Loneliness is a distressing feeling of a lack of satisfying human relationships. It is associated with poor quality of life, impaired health, and increased mortality among older individuals. The study aim was to determine the effects of new psychosocial group rehabilitation on the subjective health, use and costs of health services, and mortality of lonely older individuals.
This randomized, controlled trial was performed in seven day care centers. A total of 235 older people (>74 years) suffering from loneliness participated. Intervention was implemented in 15 groups (each with 7-8 participants and 2 professional group leaders) meeting for 3 months altogether 12 times. Group intervention aimed to empower elderly people, and to promote their peer support and social integration. Intervention was based on the effects of closed-group dynamics. The groups had the following activities according to the participants' interests: (a) therapeutic writing and group psychotherapy, (b) group exercise and discussions, and (c) art activities. Group leaders received thorough training and tutoring. Subjective health, use and costs of health services, and mortality were measured.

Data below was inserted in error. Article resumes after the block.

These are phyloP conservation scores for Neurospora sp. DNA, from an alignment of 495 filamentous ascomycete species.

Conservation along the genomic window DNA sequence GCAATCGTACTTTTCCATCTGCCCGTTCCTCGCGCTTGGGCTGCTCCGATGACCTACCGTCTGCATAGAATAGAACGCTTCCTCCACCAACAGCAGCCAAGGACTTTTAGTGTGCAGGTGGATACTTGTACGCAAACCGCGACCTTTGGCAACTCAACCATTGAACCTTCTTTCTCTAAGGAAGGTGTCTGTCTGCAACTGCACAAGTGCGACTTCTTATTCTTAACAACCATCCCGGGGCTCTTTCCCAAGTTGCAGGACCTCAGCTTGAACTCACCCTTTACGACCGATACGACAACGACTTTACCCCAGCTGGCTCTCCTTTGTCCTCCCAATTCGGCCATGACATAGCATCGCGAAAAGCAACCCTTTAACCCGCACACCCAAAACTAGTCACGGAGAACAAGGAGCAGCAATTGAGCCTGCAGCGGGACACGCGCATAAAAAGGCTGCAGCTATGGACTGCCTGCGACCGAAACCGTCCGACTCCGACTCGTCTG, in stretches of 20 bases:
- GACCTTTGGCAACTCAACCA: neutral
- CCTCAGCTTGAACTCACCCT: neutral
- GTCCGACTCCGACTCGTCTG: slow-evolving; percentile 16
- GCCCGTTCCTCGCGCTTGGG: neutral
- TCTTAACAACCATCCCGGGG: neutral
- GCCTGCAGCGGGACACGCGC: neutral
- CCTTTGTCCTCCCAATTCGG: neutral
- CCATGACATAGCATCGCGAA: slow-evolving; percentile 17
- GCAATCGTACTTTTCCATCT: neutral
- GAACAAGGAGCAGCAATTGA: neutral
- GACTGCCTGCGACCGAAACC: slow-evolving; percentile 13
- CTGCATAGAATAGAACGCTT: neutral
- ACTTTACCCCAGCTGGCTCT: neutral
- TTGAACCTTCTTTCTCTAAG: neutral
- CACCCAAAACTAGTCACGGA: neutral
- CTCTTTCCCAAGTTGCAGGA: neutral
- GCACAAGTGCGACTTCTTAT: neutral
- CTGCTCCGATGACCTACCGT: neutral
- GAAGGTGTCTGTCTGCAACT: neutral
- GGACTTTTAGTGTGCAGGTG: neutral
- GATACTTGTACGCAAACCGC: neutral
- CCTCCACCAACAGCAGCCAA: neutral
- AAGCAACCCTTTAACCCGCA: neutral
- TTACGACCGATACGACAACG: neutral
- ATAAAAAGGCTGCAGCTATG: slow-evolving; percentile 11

At 2 years, survival was 97% in the intervention group (95% confidence interval [CI], 91-99) and 90% in the control group (95% CI, 85-95) (p = .047). The intervention group showed a significant improvement in subjective health, thus resulting in significantly lower health care costs during the follow-up: the difference between the groups was -943 euro/person per y (95% CI -1955 to -127; p = .039).
Psychosocial group rehabilitation was associated with lower mortality and less use of health services.